Increasingly close to the first war for the water
More important than the militias of the Islamic State in Sinai, that the conflicts already resolved with Israel and which the reorganisation of the Muslim Brothers is, for Egypt, the water supply which takes from its main source: The Nile.
The growing Egyptian population, whose majority of its population lives in the desert area depend on the water for the agriculture, stockbreeding and personal use for their survival.
Any reduction in the water flow of Nile, produced by the use of the catchment area in upstream of Nile, affects directly the life of the population of Egypt, which maintains the water hegemony from the time of the Pharaoh.
Ethiopia, the new energy potential
However, Sudan is not the main threat now for the water which the Egyptians consume, but Ethiopia, which took advantage of the internal chaos of the Arab Springs in 2011 for starting the construction of the hydro-electrical plant ‘Renaissance’, whose 70% is finalized now.
This energy project is going to be complementary with a huge reservoir. Thus, while it is being filled- it is estimated that is going to delay three years- Sudan and Egypt are going to see the flow of Nile considerably reduced.
But, once the central hydroelectric plant is completed, Ethiopia is going to become the major exporter of the cheap renewable energy of the region, supplying mainly to Sudan, Kenya and Uganda, and also to Extra-African countries.
The plant does not consume water, but the conflict is going to start when the dam is full and Ethiopia will decide how much water to drain into Sudan and Egypt since its objective is to maintain the regular flow throughout the year.
Are they on the edge of the war?
Traditionally, Cairo pointed Sudan as the prime threat for the river, that’s why it gave military support to the separatist in the South. With respect to Ethiopia, who always maintained the intention of diverting the part of Blue Nile for the irrigation, Egypt financed the rebels of the Ogden province.
The Cairo’s answer before every intention of the riverside nations of utilising a major portion of Nile, it was always fraught with threats, a strategy that always deterred its neighbours.
When the plant began to build Sudan allocated the place to the Egyptian army on the border with Ethiopia, but the government have changed the opinion.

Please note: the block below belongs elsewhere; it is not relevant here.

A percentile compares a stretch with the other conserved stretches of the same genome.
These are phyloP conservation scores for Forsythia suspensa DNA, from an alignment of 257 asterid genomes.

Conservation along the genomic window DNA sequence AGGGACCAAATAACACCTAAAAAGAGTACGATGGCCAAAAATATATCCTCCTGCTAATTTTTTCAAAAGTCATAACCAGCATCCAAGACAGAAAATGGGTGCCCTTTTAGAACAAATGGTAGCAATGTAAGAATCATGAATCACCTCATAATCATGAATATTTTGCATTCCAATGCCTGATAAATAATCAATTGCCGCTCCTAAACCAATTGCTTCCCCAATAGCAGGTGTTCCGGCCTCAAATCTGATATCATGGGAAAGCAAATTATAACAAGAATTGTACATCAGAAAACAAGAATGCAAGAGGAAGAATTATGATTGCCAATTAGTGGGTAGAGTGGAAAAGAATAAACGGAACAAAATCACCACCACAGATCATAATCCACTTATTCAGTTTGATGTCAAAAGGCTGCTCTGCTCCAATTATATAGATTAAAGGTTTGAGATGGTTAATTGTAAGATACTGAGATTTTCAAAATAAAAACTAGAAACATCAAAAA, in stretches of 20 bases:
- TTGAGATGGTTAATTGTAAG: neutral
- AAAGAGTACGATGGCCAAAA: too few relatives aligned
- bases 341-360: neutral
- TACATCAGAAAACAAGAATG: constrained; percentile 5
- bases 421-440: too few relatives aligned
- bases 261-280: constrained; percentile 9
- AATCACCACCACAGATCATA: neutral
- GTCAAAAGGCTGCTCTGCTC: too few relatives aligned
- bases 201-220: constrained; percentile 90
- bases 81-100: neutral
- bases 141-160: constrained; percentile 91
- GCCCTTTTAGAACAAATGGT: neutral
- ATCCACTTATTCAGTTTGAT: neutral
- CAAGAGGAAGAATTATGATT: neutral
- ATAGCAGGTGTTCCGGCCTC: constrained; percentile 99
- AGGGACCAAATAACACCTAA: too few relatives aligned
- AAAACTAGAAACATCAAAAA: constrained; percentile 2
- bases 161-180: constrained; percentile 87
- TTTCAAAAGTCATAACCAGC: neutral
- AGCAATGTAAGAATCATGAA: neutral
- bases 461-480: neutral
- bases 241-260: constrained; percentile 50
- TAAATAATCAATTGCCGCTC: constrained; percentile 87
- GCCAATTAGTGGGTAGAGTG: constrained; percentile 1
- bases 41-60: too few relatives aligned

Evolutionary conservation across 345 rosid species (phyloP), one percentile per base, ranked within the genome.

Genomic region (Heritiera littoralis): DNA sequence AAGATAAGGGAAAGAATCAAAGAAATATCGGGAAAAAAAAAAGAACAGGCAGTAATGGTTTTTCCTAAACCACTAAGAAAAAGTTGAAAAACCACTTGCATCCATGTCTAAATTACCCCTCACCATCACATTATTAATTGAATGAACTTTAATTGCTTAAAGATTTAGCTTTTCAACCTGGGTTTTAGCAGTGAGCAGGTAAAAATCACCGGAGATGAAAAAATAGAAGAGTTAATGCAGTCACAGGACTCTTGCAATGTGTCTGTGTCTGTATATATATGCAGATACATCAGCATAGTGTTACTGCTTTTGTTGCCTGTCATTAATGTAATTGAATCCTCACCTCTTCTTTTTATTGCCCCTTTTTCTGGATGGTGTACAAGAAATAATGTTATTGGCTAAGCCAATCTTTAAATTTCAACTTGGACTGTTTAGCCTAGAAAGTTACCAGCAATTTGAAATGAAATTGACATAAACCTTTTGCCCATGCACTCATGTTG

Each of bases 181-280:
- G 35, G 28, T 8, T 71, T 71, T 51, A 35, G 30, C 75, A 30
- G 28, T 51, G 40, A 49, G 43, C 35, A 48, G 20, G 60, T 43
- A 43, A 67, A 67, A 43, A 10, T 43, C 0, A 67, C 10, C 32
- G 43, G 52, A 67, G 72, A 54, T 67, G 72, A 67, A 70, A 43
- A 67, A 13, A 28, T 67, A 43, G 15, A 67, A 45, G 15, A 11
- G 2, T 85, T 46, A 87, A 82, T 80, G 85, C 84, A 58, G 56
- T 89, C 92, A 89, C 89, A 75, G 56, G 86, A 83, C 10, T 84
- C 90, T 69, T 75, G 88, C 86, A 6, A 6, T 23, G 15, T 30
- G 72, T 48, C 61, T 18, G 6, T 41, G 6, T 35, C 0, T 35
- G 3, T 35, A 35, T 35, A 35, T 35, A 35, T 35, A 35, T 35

Sudan is going to benefit from the uniform flow throughout the year, which is going to reduce the frequent droughts and also Sudan is going to obtain energy at the low price, keeping in mind an internal war, but supported by the USA, deprived this country of the greatest amount of oil resources in the south.
For their part, in 1979 the then Egyptian president Anwar el-Sadat declared after the peace treaty with Israel whose ‘the only motive that could lead to war in Egypt is water.”
Last year on 18th May, the External Affairs Minister and Water Resource minister of the three countries reached an agreement that experts of three countries are going to oversee the filling of the reservoir and the later distribution of the river water downhill.
Therefore, it is not going to stay only in the hands of Ethiopia the decision of how much water to be released. This transparent action in this delicate affair couldn’t come close to the parts and generate trust and co-operation.
Furthermore, Egypt had not only threatened with their military action by land but an aerial attack against the Ethiopian power plant, which is benefitting from the climate change.
In the first place, it is expected that the rainfall will increase in the Nile delta, while the artificial lake Nasser lost a huge quantity of water by evaporation, given that it is in a deserted area. Meanwhile in the further south, in Ethiopia, the tropical humid climate prevent the resource from being squandered by that means.
Thus, Egypt is going to receive more water than it obtains during the dry seasons.
It is going to be the good news for the region where the people are getting clean energy at the best price through the project of Ethiopia.
But, despite all the good intentions shown by the all the concern states but the mistrust of Egypt towards its neighbours of Nile, had increased during the British colonial era, can ignite the wick that unleashes the first war for the importance of the water of the industrial age.
This article is originally written in Spanish by Maximiliano Sbarbi Osuna who is a journalist, international analyst and columnist for various international newspapers, they are Observador Global and a daily BAE. For the complete article click here.
The views and opinions expressed in this article are those of the author and do not necessarily reflect the views of The Kootneeti Team